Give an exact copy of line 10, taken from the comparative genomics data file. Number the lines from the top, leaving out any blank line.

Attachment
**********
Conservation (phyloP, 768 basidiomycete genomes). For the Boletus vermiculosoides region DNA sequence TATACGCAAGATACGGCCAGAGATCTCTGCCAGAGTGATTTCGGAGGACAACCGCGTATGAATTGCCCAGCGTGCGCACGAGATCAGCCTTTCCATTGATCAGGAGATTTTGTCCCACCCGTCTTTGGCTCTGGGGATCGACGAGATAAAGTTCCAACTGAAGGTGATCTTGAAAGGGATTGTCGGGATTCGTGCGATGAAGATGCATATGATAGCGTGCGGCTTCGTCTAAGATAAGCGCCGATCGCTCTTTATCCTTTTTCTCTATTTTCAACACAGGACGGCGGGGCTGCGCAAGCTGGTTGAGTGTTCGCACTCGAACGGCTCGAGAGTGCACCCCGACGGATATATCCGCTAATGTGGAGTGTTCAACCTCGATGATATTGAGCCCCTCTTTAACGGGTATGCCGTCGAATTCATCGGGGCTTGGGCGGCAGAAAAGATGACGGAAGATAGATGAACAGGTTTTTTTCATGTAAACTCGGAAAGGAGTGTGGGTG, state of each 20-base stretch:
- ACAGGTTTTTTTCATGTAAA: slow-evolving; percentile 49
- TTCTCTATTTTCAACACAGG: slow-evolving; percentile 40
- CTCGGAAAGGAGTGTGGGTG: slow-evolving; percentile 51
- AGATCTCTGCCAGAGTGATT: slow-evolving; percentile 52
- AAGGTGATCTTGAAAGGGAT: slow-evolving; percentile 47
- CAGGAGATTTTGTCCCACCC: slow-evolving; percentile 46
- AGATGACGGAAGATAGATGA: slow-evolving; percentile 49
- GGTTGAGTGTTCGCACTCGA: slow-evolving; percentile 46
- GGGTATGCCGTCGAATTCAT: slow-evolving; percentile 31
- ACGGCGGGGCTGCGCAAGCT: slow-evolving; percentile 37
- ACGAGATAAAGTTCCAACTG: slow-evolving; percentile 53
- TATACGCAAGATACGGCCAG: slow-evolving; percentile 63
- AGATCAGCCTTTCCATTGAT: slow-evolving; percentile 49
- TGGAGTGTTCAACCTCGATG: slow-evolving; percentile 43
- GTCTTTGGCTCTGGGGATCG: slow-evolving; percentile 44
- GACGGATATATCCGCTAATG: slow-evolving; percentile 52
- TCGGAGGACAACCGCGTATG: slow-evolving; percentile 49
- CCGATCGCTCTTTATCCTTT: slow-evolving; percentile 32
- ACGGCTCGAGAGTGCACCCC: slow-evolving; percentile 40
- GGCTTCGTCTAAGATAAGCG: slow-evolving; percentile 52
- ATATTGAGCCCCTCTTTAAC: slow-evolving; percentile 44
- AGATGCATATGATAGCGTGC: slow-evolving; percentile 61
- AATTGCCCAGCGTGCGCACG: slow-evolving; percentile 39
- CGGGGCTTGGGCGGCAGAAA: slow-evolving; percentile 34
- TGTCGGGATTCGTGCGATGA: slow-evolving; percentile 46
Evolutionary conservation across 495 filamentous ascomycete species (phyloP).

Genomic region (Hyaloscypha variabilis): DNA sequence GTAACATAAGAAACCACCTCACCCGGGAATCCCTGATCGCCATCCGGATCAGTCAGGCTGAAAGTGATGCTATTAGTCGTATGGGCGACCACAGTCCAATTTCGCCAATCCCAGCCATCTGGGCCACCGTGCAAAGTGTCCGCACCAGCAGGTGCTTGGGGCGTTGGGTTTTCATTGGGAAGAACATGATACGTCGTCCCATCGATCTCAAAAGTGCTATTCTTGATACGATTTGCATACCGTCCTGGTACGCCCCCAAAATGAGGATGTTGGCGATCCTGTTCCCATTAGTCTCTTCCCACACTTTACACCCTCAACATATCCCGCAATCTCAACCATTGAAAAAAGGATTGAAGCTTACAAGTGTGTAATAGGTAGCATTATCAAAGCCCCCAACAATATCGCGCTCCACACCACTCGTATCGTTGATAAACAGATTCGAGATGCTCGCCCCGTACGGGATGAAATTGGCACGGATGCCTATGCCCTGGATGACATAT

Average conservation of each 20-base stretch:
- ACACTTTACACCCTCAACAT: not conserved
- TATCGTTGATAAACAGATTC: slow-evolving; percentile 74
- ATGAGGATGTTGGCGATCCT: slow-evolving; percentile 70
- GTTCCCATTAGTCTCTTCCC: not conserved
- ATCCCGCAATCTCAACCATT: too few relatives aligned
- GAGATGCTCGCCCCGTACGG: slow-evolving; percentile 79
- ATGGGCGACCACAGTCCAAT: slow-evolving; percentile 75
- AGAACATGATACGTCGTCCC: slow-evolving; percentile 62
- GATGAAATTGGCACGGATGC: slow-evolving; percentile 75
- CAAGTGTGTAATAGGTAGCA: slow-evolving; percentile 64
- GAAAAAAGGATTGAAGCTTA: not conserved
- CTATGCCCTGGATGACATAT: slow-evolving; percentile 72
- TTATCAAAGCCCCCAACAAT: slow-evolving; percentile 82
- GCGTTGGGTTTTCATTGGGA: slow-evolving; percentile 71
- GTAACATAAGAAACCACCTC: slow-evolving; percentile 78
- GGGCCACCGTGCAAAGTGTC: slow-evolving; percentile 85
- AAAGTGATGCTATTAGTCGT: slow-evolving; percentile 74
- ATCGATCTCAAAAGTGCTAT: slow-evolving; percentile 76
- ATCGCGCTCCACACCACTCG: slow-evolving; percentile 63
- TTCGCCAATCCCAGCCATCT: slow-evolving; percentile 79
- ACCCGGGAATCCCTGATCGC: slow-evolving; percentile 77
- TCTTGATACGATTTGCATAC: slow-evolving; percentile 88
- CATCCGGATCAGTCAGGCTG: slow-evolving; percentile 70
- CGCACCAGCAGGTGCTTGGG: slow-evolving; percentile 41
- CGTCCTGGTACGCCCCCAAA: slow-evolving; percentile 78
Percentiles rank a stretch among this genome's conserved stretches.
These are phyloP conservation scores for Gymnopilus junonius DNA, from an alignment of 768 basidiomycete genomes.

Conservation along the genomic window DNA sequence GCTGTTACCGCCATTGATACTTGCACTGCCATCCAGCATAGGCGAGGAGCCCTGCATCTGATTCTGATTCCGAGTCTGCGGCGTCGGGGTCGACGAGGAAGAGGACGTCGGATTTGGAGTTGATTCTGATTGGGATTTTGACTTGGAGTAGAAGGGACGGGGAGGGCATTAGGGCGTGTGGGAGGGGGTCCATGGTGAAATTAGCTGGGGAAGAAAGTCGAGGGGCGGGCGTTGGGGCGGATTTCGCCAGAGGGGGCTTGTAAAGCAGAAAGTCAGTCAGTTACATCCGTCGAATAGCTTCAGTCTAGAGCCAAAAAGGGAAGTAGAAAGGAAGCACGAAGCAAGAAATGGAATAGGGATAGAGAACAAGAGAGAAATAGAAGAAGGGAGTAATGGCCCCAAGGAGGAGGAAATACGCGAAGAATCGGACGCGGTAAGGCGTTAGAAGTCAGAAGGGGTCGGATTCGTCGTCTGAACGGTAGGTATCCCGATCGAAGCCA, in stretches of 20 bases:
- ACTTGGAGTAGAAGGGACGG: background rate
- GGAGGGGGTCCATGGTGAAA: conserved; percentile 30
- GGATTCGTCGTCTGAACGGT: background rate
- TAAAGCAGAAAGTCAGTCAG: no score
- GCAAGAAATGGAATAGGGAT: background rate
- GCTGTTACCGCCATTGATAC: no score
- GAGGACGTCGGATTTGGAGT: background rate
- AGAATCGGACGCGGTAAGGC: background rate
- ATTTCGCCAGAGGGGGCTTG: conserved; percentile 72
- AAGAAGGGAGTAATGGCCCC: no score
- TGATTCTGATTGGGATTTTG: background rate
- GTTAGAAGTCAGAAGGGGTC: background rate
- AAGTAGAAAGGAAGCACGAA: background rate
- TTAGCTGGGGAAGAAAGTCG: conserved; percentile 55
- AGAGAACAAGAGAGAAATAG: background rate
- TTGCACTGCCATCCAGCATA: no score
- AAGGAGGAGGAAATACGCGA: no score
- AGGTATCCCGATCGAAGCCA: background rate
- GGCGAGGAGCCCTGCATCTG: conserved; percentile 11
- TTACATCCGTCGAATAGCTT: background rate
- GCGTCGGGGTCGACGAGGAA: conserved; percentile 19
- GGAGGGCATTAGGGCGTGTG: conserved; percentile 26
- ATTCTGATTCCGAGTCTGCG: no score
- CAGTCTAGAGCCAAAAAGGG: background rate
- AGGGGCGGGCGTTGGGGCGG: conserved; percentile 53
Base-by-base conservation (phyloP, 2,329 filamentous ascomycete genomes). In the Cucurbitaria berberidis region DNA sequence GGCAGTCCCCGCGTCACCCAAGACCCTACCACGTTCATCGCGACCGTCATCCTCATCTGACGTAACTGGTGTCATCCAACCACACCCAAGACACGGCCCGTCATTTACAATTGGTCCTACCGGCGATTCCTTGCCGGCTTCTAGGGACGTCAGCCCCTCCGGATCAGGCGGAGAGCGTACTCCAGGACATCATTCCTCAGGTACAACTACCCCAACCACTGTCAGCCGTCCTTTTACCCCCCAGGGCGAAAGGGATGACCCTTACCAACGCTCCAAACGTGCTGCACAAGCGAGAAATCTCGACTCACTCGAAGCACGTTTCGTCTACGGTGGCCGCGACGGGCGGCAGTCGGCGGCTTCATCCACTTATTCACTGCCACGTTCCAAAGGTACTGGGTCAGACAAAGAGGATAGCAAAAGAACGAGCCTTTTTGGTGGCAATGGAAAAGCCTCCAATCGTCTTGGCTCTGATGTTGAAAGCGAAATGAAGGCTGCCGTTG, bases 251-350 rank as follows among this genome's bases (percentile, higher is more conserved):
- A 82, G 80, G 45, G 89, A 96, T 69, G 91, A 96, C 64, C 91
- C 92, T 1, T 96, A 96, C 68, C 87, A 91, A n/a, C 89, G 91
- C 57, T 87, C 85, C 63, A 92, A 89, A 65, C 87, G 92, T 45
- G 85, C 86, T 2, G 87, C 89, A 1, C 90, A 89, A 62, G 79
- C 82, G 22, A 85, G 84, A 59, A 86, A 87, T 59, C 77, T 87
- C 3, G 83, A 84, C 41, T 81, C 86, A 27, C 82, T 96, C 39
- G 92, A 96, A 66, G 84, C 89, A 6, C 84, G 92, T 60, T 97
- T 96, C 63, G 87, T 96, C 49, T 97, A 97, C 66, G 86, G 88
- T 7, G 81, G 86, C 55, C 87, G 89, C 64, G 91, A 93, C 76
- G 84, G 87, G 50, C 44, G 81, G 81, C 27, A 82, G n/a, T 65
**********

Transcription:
- GGGTATGCCGTCGAATTCAT: slow-evolving; percentile 31